A second initiative that needs to be taken is within hospitals, said speakers. Many types of disabilities related to childhood development delays, sensory impairments and motor disabilities can be treated through rehabilitative programmes, therapies, and the provision of orthopaedic devices. 

Unfortunately, these vital services are not available in most public sector hospitals. Experts said the government of Khyber Pakhtunkhwa (KP) has taken the lead in this area by ensuring the presence of rehabilitative services at every district level public sector hospital and urged other provincial governments to follow KP’s example. 

Commenting on the importance of rehabilitative services, Javed Sheikh, CEO of HR consultancy e-square, spoke of the severe spinal cord injuries in 1995 that left him paralysed from the waist down. 

“After my injury, I went through 25 days of rehabilitation and occupational therapy which helped me to understand how to return to daily tasks at home and work. The therapy enabled me to return to living my life. Today, I continue to lead the company I founded in 2006, 11 years after my disability. I may be in a wheelchair but I can go wherever I please and I am independent.”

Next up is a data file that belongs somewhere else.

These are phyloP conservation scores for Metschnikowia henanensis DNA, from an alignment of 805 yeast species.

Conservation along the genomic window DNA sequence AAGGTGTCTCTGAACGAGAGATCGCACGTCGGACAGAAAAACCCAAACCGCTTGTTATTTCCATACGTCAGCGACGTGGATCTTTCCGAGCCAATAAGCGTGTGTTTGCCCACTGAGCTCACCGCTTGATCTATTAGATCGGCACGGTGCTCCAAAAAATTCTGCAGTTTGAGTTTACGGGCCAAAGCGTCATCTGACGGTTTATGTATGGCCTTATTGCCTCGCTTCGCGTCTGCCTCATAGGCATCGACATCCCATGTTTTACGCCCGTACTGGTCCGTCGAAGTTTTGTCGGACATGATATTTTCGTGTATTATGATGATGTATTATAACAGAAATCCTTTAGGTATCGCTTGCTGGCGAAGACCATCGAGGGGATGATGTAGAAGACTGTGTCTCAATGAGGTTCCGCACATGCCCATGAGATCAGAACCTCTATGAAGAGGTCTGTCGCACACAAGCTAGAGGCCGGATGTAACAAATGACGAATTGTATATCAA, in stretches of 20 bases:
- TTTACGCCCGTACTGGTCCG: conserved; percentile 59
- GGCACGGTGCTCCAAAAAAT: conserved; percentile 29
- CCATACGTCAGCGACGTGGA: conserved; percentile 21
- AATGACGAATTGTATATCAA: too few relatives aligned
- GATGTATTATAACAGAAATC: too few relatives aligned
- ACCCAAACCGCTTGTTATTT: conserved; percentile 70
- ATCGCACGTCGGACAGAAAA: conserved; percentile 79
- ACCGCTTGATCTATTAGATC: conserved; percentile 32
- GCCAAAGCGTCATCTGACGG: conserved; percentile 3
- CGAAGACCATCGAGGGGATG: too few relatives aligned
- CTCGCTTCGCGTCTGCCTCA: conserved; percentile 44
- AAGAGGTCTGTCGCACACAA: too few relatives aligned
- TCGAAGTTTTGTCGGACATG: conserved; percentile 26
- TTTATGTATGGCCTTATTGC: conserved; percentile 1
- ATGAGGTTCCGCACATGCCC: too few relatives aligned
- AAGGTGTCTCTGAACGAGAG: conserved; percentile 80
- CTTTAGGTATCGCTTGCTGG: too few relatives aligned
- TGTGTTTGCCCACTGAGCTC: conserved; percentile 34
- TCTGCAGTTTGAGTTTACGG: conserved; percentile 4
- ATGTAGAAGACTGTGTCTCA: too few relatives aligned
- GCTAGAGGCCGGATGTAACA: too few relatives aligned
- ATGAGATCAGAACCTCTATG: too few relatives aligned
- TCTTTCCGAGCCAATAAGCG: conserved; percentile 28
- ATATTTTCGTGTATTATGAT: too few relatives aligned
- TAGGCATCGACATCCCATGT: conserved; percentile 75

Dr Wasay also mentioned the need for public awareness initiatives to help in the early detection and treatment of diseases such as stroke and diabetes that can cause disabilities. 

He explained that stroke could cause paralysis while diabetes can result in vision loss, renal issues and complications requiring amputation.